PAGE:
When taking a tour of Parisian cuisine, most people will tell you to leave your diet at the door. However, totally abandoning dietary restrictions isn't an option for those on a raw diet. Unlike your typical fad diets, eating raw is a lifestyle commitment that involves consuming foods without unnatural additives or processing, so maintaining that commitment is essential even during travel.
Despite its reputation for being unfriendly to travelers with dietary restrictions, France offers plenty of choices for raw foodists. As vegetarianism and veganism have become increasingly popular, Paname has many raw veggie bistros and cafes to choose from, and for raw foodists who consume animal products, locally-sourced cheese and charcuterie abound. With a little bit of knowledge, raw foodists can still enjoy world-famous Parisian cuisine without abandoning their diets.
A "raw" diet simply means that eating mostly uncooked and unprocessed foods. Although many people who eat raw also forego animal products, you can include uncooked or lightly processed meat or dairy into a raw diet.
Although some who eat raw refuse to eat any foods that have been processed in any way, most will include simply processed foods such as sprouted seeds, cheese, and fermented foods like yogurts or kombucha. However, anyone eating raw will avoid foods that have been pasteurized, homogenized, or produced with products like synthetic pesticides, chemical fertilizers, chemical additives, or industrial solvents.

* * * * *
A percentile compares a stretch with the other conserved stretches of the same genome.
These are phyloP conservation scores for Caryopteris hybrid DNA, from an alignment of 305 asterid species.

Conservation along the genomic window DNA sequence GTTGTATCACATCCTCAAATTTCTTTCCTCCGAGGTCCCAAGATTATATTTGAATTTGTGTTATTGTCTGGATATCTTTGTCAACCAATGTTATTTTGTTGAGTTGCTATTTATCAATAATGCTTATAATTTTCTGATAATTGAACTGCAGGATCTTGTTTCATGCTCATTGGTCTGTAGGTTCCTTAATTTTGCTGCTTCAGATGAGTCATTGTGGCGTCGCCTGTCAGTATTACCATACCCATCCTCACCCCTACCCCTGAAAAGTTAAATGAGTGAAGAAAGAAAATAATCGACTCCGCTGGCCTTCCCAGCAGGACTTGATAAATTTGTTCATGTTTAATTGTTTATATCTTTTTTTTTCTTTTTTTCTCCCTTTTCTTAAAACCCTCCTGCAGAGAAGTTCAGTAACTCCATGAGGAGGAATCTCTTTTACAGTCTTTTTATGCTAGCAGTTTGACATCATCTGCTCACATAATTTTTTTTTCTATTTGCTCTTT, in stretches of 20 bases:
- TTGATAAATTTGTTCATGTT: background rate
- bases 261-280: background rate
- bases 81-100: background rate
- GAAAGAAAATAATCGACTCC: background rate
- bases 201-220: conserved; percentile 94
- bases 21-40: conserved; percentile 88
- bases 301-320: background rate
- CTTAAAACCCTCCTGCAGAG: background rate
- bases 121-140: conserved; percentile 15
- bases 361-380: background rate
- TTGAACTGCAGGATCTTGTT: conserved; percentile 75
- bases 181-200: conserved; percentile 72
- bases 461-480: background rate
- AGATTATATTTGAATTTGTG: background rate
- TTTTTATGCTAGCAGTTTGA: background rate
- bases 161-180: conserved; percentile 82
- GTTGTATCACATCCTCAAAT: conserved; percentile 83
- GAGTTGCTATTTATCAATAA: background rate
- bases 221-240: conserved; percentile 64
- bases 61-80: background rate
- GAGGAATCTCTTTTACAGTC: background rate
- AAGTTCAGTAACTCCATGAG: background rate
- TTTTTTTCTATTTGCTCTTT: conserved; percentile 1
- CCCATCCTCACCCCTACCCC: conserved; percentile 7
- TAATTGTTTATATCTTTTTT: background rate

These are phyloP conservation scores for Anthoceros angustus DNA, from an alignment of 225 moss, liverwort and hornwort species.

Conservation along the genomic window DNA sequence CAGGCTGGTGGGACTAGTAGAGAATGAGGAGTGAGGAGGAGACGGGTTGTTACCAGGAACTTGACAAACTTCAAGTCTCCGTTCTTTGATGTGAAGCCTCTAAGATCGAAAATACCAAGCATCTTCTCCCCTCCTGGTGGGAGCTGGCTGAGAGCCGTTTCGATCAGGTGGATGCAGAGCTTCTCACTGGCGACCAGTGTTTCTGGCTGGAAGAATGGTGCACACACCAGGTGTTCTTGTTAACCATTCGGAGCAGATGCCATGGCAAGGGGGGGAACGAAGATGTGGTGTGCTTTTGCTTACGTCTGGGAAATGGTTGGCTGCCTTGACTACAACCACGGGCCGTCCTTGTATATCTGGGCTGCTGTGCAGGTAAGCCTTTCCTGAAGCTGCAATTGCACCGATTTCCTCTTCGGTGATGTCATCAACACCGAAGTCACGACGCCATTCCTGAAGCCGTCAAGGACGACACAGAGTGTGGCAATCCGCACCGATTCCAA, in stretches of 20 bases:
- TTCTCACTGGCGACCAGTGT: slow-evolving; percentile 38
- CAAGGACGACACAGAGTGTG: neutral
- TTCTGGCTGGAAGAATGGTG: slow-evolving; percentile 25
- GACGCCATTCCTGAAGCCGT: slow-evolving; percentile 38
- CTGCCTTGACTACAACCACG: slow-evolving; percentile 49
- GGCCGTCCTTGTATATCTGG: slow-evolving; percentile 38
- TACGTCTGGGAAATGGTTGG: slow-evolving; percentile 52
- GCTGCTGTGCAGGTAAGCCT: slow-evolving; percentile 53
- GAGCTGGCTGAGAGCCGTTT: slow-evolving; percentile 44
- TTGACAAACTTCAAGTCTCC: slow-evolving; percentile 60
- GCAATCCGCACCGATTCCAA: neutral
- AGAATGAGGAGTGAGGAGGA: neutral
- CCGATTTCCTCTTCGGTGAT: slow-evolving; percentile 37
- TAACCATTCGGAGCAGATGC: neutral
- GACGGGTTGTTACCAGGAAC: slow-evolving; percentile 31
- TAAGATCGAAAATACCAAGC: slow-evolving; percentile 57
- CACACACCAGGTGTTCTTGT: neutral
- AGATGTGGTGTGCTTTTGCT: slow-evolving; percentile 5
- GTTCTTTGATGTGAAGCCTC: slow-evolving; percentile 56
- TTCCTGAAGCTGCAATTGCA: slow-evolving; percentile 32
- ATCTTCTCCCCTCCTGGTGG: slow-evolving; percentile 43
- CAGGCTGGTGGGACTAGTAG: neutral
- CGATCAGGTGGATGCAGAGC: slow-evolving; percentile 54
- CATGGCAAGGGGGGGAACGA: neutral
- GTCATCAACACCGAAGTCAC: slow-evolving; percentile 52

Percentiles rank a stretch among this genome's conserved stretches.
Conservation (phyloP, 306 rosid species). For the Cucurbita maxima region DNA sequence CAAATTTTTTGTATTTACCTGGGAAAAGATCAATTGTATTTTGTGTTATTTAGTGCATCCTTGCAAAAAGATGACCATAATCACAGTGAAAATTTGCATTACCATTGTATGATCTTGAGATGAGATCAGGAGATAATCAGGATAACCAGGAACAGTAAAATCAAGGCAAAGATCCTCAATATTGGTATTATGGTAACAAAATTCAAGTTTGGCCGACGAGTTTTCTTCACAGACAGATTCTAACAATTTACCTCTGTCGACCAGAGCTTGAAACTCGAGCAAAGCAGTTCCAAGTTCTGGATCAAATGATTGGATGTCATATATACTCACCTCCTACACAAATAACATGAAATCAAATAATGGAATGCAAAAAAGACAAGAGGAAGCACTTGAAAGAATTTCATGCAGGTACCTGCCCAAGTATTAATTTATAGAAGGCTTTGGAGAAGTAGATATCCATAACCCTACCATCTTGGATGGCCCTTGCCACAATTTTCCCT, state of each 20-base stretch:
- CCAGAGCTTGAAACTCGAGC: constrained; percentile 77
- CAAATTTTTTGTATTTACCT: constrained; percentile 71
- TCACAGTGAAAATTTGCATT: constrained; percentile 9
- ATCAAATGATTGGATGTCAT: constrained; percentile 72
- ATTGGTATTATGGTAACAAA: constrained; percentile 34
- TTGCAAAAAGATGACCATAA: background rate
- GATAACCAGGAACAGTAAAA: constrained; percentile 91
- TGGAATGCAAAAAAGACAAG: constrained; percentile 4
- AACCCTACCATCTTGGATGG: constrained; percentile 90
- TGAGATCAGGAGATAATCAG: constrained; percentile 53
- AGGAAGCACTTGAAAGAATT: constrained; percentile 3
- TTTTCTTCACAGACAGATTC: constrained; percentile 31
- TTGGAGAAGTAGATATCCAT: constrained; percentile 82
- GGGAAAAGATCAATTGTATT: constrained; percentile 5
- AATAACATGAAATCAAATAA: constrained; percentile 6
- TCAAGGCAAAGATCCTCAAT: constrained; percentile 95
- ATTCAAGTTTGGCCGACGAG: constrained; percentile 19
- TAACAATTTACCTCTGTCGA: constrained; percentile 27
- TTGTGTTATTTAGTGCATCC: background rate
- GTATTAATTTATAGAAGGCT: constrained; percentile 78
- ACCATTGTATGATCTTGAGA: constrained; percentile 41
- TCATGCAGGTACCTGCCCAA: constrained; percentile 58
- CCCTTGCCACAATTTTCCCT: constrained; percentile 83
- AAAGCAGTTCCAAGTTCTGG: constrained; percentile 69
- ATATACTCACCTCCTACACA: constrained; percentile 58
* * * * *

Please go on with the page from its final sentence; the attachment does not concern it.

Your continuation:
Eating raw in the City of Light isn't nearly as difficult as you might think. For meat eaters, options abound in the realm of charcuterie, and some traditional foods even include raw meats or animal products. Even if you're a raw vegan, there are plenty of markets and eateries to suit your needs.
If you consume animal products as a part of your raw diet, you'll have plenty of choices in the Métropole. Classic meals like steak tartare are made from raw meat, and charcuteries with cured and smoked meats abound. Paname is also home to many different types of cheese made from natural processes. Raw, a restaurant in the 12th arrondissement, features a fantastic selection of raw meat and seafood plates, and Strogoff on Boulevard de Bonne Nouvelle has everything from ceviche to carpaccio. You can also eat raw at many traditional places, but be mindful of where they source their products.
As vegetarianism and veganism have become increasingly trendy among French youth, many more eateries focus exclusively on vegan and vegetarian dishes, and many of those places cater to raw foodists. 42 Degrees, named after the maximum cooking temperature for raw foods, is Paris's first raw vegan restaurant, and you can find it on rue du Faubourg - right across from the Poissonniere metro station. For lunch, head to Cafe Ginger after visiting the Bastille.
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